This is truly a new word to our lexicon, brought about by the proliferation of cameras in cell phones. It seems that much of the online world is preoccupied with pictures and some of the latest gadgets are designed specifically to enable people to take these pictures. And as if selfies alone aren’t bad enough, now there is an abundance of selfie enhancers including extendable selfie sticks, boom arms, and remote control shutter releases with self-timers… I don’t know about you, but the idea of me taking a picture of myself kind of bothers me. Guess it truly dates me.
My last blog talked about relevance. This Selfie Generation clearly cares about some things. On the surface, it seems to be “all about them.” I offer a link to an article in the New York Times that gives a fabulous overview of the challenges here. I especially appreciate this paragraph:
“The millennials’ skepticism of parties, programs, and people runs deeper than their allegiance to a particular ideology. Their left-wing commitments are ardent on a few issues but blur into libertarianism and indifferentism on others. The common denominator is individualism, not left-wing politics: it explains both the personal optimism and the social mistrust, the passion about causes like gay marriage and the declining interest in collective-action crusades like environmentalism, even the fact that religious affiliation has declined but personal belief is still widespread.”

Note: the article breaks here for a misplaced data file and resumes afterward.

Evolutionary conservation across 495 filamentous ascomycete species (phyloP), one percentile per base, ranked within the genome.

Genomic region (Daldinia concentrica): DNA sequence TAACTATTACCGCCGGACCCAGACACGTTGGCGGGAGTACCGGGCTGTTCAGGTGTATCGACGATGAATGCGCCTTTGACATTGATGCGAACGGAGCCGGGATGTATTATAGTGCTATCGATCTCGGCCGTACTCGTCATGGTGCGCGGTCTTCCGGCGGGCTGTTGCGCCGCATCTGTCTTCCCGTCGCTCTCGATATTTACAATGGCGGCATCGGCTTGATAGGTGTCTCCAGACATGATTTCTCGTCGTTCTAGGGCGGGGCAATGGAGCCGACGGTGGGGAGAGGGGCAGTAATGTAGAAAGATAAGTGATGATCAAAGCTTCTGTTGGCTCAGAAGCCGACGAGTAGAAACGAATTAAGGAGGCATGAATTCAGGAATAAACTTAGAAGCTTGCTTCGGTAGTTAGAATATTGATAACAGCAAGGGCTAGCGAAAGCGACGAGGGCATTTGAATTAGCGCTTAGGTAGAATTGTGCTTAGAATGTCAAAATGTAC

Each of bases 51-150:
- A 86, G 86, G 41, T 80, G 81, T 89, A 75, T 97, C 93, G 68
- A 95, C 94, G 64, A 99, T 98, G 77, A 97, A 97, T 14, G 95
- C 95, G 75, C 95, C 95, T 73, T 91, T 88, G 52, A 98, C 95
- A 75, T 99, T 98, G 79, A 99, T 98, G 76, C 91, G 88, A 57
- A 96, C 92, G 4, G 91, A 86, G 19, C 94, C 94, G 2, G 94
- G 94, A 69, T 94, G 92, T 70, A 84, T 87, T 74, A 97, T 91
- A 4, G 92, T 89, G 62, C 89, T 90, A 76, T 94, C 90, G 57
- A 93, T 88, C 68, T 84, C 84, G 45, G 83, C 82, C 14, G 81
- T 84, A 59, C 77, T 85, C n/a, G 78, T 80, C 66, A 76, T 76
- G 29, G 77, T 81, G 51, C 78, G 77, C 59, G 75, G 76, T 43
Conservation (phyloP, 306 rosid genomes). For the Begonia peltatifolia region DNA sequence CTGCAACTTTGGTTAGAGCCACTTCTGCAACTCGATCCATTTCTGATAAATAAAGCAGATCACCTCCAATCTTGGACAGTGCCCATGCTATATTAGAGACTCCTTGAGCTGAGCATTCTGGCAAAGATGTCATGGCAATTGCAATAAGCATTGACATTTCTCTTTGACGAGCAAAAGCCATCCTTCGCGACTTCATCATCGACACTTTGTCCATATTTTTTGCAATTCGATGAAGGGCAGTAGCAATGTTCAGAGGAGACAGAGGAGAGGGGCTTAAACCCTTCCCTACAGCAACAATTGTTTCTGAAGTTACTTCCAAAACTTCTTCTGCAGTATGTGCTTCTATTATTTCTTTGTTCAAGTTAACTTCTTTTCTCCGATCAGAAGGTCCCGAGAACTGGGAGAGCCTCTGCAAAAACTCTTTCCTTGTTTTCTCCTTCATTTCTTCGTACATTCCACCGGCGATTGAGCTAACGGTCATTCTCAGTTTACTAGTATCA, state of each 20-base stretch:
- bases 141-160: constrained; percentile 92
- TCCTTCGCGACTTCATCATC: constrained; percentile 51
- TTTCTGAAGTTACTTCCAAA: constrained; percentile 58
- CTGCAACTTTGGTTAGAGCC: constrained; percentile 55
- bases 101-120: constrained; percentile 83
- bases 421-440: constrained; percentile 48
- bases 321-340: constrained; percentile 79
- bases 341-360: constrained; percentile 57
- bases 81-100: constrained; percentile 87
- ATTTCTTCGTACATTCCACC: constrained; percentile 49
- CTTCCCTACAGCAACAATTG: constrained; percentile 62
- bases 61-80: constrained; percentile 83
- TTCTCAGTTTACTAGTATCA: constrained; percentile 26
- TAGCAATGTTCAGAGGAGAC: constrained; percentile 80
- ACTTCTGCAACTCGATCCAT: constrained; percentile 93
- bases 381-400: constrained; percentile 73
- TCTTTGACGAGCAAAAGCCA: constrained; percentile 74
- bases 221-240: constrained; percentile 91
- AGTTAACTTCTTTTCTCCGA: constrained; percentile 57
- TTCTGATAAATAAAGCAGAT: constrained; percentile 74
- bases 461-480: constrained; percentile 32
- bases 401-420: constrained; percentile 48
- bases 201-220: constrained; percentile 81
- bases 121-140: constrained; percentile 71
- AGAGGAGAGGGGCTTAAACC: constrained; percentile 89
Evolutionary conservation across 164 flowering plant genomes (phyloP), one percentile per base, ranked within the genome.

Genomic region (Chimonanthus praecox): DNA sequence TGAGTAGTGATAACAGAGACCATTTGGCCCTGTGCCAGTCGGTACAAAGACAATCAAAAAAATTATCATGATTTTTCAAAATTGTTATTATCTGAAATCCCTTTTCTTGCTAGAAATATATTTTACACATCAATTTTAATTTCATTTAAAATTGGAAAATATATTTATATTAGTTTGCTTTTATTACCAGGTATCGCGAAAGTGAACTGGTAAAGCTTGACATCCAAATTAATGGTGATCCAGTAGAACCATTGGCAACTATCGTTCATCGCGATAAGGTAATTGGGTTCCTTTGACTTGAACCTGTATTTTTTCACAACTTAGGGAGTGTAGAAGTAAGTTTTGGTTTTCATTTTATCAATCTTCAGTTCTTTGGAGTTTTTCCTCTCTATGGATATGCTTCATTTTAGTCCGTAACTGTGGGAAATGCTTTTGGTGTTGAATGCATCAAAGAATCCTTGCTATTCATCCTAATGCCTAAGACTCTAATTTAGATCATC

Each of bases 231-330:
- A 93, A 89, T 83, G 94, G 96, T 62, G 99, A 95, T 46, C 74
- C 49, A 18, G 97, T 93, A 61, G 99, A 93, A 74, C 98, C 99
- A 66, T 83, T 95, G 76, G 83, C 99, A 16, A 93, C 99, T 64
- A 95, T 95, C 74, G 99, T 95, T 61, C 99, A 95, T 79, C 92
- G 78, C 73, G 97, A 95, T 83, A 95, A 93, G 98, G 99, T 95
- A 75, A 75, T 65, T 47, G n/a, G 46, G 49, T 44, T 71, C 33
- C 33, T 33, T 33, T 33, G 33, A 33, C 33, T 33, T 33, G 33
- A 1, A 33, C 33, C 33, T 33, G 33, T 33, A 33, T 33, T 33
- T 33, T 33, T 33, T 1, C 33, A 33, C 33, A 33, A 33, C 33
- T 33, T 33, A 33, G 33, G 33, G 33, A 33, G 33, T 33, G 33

– Ross Douthat, Op-Ed Columnist, New York Times
That is quite a persona to fit into the mix now isn’t it? Maybe we really need to think differently about our agendas if we are going to engage this group. Maybe we need to actually ask them how we can be relevant. Are we asking the right questions? Are we really listening to their points of view?